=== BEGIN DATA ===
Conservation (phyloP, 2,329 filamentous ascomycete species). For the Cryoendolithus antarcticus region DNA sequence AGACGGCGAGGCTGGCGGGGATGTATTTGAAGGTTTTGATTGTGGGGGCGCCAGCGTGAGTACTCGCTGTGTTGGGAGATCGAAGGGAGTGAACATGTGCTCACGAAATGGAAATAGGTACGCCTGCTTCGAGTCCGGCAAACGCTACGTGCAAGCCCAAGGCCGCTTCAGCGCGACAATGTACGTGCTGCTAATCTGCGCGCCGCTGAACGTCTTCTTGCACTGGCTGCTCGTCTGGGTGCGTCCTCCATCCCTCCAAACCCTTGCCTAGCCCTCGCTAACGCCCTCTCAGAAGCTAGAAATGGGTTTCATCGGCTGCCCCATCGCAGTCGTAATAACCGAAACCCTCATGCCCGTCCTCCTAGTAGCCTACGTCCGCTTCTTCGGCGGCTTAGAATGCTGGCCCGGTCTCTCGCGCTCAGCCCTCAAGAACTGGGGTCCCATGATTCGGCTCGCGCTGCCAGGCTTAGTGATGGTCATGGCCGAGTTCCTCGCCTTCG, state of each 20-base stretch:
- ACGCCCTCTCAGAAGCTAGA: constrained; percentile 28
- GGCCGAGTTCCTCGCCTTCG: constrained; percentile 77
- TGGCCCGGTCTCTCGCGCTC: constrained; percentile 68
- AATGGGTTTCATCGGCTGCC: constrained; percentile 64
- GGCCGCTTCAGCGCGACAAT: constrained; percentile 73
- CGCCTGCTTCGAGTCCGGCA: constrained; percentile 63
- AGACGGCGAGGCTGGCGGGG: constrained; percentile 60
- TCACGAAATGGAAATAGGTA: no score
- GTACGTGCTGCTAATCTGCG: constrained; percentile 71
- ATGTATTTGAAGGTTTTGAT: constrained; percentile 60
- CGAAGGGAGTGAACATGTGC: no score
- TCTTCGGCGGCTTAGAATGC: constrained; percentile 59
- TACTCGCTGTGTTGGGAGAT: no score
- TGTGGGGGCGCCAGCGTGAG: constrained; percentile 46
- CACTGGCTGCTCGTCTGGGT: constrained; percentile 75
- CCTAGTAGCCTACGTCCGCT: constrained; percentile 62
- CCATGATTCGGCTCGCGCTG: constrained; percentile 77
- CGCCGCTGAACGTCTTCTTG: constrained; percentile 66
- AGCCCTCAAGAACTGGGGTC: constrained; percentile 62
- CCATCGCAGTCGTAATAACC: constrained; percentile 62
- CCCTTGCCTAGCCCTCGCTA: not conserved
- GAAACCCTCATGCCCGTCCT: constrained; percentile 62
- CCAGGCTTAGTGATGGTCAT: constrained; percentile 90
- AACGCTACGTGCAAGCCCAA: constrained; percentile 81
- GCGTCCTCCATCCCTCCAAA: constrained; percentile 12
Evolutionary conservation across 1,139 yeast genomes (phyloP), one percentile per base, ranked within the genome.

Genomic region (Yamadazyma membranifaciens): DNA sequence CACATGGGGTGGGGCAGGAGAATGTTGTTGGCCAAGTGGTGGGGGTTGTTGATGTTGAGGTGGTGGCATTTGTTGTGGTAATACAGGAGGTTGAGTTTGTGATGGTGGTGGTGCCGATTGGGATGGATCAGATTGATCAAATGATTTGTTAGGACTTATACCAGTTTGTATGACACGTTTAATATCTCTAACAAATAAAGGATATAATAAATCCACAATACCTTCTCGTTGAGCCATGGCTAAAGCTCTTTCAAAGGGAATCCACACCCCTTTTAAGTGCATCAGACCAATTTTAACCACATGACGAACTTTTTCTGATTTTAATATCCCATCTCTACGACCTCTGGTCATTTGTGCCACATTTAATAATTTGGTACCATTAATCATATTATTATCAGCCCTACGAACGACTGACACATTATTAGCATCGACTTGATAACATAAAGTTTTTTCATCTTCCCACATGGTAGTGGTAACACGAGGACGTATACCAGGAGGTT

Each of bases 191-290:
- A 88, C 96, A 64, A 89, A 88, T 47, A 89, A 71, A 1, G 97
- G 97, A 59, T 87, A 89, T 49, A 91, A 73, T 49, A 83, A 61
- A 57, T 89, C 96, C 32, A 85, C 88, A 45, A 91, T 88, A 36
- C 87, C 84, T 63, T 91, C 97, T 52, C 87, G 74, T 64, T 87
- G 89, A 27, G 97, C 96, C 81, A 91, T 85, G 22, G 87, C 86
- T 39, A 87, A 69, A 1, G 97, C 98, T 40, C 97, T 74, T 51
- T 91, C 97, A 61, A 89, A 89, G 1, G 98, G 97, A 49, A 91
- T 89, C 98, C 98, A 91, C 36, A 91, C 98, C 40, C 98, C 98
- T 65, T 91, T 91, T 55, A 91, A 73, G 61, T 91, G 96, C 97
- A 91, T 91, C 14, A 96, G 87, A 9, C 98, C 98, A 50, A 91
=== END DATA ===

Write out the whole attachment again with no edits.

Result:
Conservation (phyloP, 2,329 filamentous ascomycete species). For the Cryoendolithus antarcticus region DNA sequence AGACGGCGAGGCTGGCGGGGATGTATTTGAAGGTTTTGATTGTGGGGGCGCCAGCGTGAGTACTCGCTGTGTTGGGAGATCGAAGGGAGTGAACATGTGCTCACGAAATGGAAATAGGTACGCCTGCTTCGAGTCCGGCAAACGCTACGTGCAAGCCCAAGGCCGCTTCAGCGCGACAATGTACGTGCTGCTAATCTGCGCGCCGCTGAACGTCTTCTTGCACTGGCTGCTCGTCTGGGTGCGTCCTCCATCCCTCCAAACCCTTGCCTAGCCCTCGCTAACGCCCTCTCAGAAGCTAGAAATGGGTTTCATCGGCTGCCCCATCGCAGTCGTAATAACCGAAACCCTCATGCCCGTCCTCCTAGTAGCCTACGTCCGCTTCTTCGGCGGCTTAGAATGCTGGCCCGGTCTCTCGCGCTCAGCCCTCAAGAACTGGGGTCCCATGATTCGGCTCGCGCTGCCAGGCTTAGTGATGGTCATGGCCGAGTTCCTCGCCTTCG, state of each 20-base stretch:
- ACGCCCTCTCAGAAGCTAGA: constrained; percentile 28
- GGCCGAGTTCCTCGCCTTCG: constrained; percentile 77
- TGGCCCGGTCTCTCGCGCTC: constrained; percentile 68
- AATGGGTTTCATCGGCTGCC: constrained; percentile 64
- GGCCGCTTCAGCGCGACAAT: constrained; percentile 73
- CGCCTGCTTCGAGTCCGGCA: constrained; percentile 63
- AGACGGCGAGGCTGGCGGGG: constrained; percentile 60
- TCACGAAATGGAAATAGGTA: no score
- GTACGTGCTGCTAATCTGCG: constrained; percentile 71
- ATGTATTTGAAGGTTTTGAT: constrained; percentile 60
- CGAAGGGAGTGAACATGTGC: no score
- TCTTCGGCGGCTTAGAATGC: constrained; percentile 59
- TACTCGCTGTGTTGGGAGAT: no score
- TGTGGGGGCGCCAGCGTGAG: constrained; percentile 46
- CACTGGCTGCTCGTCTGGGT: constrained; percentile 75
- CCTAGTAGCCTACGTCCGCT: constrained; percentile 62
- CCATGATTCGGCTCGCGCTG: constrained; percentile 77
- CGCCGCTGAACGTCTTCTTG: constrained; percentile 66
- AGCCCTCAAGAACTGGGGTC: constrained; percentile 62
- CCATCGCAGTCGTAATAACC: constrained; percentile 62
- CCCTTGCCTAGCCCTCGCTA: not conserved
- GAAACCCTCATGCCCGTCCT: constrained; percentile 62
- CCAGGCTTAGTGATGGTCAT: constrained; percentile 90
- AACGCTACGTGCAAGCCCAA: constrained; percentile 81
- GCGTCCTCCATCCCTCCAAA: constrained; percentile 12
Evolutionary conservation across 1,139 yeast genomes (phyloP), one percentile per base, ranked within the genome.

Genomic region (Yamadazyma membranifaciens): DNA sequence CACATGGGGTGGGGCAGGAGAATGTTGTTGGCCAAGTGGTGGGGGTTGTTGATGTTGAGGTGGTGGCATTTGTTGTGGTAATACAGGAGGTTGAGTTTGTGATGGTGGTGGTGCCGATTGGGATGGATCAGATTGATCAAATGATTTGTTAGGACTTATACCAGTTTGTATGACACGTTTAATATCTCTAACAAATAAAGGATATAATAAATCCACAATACCTTCTCGTTGAGCCATGGCTAAAGCTCTTTCAAAGGGAATCCACACCCCTTTTAAGTGCATCAGACCAATTTTAACCACATGACGAACTTTTTCTGATTTTAATATCCCATCTCTACGACCTCTGGTCATTTGTGCCACATTTAATAATTTGGTACCATTAATCATATTATTATCAGCCCTACGAACGACTGACACATTATTAGCATCGACTTGATAACATAAAGTTTTTTCATCTTCCCACATGGTAGTGGTAACACGAGGACGTATACCAGGAGGTT

Each of bases 191-290:
- A 88, C 96, A 64, A 89, A 88, T 47, A 89, A 71, A 1, G 97
- G 97, A 59, T 87, A 89, T 49, A 91, A 73, T 49, A 83, A 61
- A 57, T 89, C 96, C 32, A 85, C 88, A 45, A 91, T 88, A 36
- C 87, C 84, T 63, T 91, C 97, T 52, C 87, G 74, T 64, T 87
- G 89, A 27, G 97, C 96, C 81, A 91, T 85, G 22, G 87, C 86
- T 39, A 87, A 69, A 1, G 97, C 98, T 40, C 97, T 74, T 51
- T 91, C 97, A 61, A 89, A 89, G 1, G 98, G 97, A 49, A 91
- T 89, C 98, C 98, A 91, C 36, A 91, C 98, C 40, C 98, C 98
- T 65, T 91, T 91, T 55, A 91, A 73, G 61, T 91, G 96, C 97
- A 91, T 91, C 14, A 96, G 87, A 9, C 98, C 98, A 50, A 91